6. It’s convenience over artistry, sadly. It was inevitable though I think.

    • Yeah, I agree. It’s much easier to work digital over film and while I do see the reasons behind it, film will always be superior.

  7. I hear what you are saying about film but for some reason I cant get too worked up about it. Digital could help bring film making to the masses. Shane Carruth shot Up Stream Color, on a Panasonic Lumix GH2, with Voigtlander and Rokinon lenses. You could pick up that set up for under 3 grand on Amazon.

    • Good point. Digital’s strength is that it could spread filmmaking and gives new directors an easier opportunity to make movies. Still, there’s something I see in film more.

  8. I think digital will eventually either successfully mimic or make us all forget about the element of realism that film offers. But, nothing can replace that sound of a film reel starting up and reaching it’s speed. Just makes you want to cozy into a comfortable seat and sit back for a couple hours 🙂

    • Thanks for the comment. You’re right, digital can never replicate the feeling of seeing a movie on film.

  9. I am also on film’s side. Luckily many of our premiere directors still work with film.

    • Yeah, I prefer film as well. The look is much better. I know a few directors who keep working with film (Cameron mentioned Spielberg and Nolan before, I think there’s a couple of other key directors who do so) and I’m glad to see that it’s still being used. I’m worried that perhaps in ten years, film would die and digital would replace it. Thanks for commenting.

  10. I’m totally with you on this one. I prefer the look of film, which is not to say I hate digital, because there is no denying a lot of digital films look fantastic. With most of the filmmakers who talk about their preference for digital, it always sounds like it is predominately a convenience thing. Digital means they don’t have to wait for the next morning for the film to be developed so they can check out what they have shot. It is more instant. But I don’t think I have heard any directors profess an actual preference for the look of digital.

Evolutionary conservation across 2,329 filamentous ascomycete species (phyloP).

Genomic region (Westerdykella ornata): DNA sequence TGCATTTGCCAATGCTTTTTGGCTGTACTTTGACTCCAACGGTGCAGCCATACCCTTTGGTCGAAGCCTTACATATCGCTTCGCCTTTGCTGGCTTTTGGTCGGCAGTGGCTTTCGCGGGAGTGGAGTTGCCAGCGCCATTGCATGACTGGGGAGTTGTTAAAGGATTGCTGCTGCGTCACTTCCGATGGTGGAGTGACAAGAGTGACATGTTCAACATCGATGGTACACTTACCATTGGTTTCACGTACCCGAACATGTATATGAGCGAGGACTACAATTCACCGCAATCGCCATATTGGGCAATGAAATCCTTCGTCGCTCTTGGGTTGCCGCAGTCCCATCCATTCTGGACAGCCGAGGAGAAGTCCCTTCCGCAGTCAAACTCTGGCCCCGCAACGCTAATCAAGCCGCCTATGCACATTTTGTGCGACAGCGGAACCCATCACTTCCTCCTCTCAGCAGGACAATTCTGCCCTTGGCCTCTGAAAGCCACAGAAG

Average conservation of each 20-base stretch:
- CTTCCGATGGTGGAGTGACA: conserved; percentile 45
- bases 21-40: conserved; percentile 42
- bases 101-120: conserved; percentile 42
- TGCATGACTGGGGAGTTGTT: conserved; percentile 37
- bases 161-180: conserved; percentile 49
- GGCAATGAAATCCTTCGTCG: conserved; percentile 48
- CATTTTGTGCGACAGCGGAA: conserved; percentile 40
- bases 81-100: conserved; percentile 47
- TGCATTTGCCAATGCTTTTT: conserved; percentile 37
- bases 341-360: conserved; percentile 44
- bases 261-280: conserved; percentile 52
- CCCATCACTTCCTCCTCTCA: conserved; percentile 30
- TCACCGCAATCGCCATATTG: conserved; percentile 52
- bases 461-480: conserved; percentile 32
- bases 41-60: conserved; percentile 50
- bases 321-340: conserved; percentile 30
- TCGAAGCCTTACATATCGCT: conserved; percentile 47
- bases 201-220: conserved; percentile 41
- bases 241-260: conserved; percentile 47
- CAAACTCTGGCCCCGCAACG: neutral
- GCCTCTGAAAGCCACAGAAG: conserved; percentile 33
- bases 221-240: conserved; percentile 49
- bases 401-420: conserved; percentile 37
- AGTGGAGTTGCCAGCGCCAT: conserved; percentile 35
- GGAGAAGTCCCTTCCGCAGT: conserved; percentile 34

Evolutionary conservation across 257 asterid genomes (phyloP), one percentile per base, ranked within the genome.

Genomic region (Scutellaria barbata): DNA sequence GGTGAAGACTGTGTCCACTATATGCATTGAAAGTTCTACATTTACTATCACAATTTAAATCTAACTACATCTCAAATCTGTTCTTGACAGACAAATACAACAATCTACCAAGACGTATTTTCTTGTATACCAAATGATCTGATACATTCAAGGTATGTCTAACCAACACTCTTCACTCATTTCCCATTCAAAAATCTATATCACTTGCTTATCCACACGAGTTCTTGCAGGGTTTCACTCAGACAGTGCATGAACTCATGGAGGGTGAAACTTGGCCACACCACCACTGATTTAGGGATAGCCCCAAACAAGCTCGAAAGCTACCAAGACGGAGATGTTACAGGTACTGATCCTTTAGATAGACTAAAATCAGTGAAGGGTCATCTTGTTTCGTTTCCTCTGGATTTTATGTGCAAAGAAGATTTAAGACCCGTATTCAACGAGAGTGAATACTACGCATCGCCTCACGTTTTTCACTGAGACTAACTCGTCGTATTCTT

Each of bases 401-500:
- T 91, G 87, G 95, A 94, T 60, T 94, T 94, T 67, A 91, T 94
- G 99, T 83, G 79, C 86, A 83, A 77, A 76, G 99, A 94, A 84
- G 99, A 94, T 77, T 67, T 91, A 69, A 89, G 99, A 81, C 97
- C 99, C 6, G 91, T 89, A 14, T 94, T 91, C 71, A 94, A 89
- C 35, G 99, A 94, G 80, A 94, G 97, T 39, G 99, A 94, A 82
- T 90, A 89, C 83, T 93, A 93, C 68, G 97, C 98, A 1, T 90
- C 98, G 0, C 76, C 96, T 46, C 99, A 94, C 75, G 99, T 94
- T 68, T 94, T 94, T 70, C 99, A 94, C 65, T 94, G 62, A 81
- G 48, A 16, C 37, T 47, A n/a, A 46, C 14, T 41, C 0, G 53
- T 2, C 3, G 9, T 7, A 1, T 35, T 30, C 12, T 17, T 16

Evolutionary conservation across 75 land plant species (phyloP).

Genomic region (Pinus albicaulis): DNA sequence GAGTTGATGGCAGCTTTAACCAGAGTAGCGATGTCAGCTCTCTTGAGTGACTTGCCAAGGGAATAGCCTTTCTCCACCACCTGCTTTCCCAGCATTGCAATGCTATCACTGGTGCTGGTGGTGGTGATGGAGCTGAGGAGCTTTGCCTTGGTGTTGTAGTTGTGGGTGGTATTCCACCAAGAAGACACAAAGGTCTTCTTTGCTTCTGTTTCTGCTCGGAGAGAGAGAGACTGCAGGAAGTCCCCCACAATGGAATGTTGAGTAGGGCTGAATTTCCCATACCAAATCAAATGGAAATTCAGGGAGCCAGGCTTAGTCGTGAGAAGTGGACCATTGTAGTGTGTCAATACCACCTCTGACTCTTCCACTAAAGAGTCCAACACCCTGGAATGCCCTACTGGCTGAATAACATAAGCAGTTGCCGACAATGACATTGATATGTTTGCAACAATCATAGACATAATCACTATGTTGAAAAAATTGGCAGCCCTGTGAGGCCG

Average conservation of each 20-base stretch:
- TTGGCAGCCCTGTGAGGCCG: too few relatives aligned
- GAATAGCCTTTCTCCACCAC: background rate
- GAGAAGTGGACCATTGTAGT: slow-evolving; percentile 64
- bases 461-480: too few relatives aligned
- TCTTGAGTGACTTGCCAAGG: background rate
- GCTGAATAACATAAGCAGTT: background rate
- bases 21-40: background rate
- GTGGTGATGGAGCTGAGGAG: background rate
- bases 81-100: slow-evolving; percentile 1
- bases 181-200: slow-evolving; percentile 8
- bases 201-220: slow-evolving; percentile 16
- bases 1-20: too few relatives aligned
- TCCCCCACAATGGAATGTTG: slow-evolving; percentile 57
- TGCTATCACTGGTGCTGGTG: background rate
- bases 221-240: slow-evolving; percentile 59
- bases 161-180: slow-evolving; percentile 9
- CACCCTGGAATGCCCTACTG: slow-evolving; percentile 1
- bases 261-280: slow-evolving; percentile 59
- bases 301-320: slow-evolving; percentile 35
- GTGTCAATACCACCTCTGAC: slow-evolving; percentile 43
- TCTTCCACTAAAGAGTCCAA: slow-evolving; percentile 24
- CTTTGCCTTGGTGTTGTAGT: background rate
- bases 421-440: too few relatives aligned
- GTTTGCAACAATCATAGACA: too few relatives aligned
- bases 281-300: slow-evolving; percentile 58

• Thanks for the comment, glad you agree. I think digital looks great and I do see it’s more convenient, but film has a nicer, more crisp look.

  11. I don’t have an issue with it as I really don’t notice much of a difference. Have you seen the documentary Side by Side?

    • I was going bring Side by Side up. Much as I’m sure many filmmakers bemoan the slow death of celluloid, they also know the horse has already left the stable when it comes to digital. One issue digital does present is preservation. With technology moving forwards do quickly and new formats replacing old ones just as speedily there’s a worry films on ‘old’ digital formats could be lost.

      • Thanks for commenting. It’s strange to think digital movies would be lost, but with the coming of new formats I think you may be right.

    • Film captures colors and light differently than digital. I haven’t seen Side by Side yet, but I’m interested in checking it out. Thanks for commenting.

  12. The thing I dislike most is that film projectors are almost completely gone, especially in smaller cities.

    My all-time favourite film, Playtime, has become dated now because it really needs to be seen on a widescreen, film-based projection; the details of Tati’s misce-en-scene are so intricate that DVD or Blu-ray fails to capture the experience. The same goes for many of the greatest films.

    Digital is good because of preservation (silent movies used film, and about 99% of them are lost), but I can’t help but feel the over digitalisation of movies signals a paradigm shift in filmmaking in general.

    • Thanks for the comment. I agree. Film projection is almost completely gone and even all the art house theaters I attend have switched to digital. I know it’s easier to work with, but it loses some of the details (as well on digital it is easier to pirate). The strength of digital is that it’s easier to preserve, but I’m unsure if the transition to digital is good or bad for moviemaking.

  13. Great article Digital has really helped films such as old ones like Creature from the Black Lagoon in 3-D and Phantom.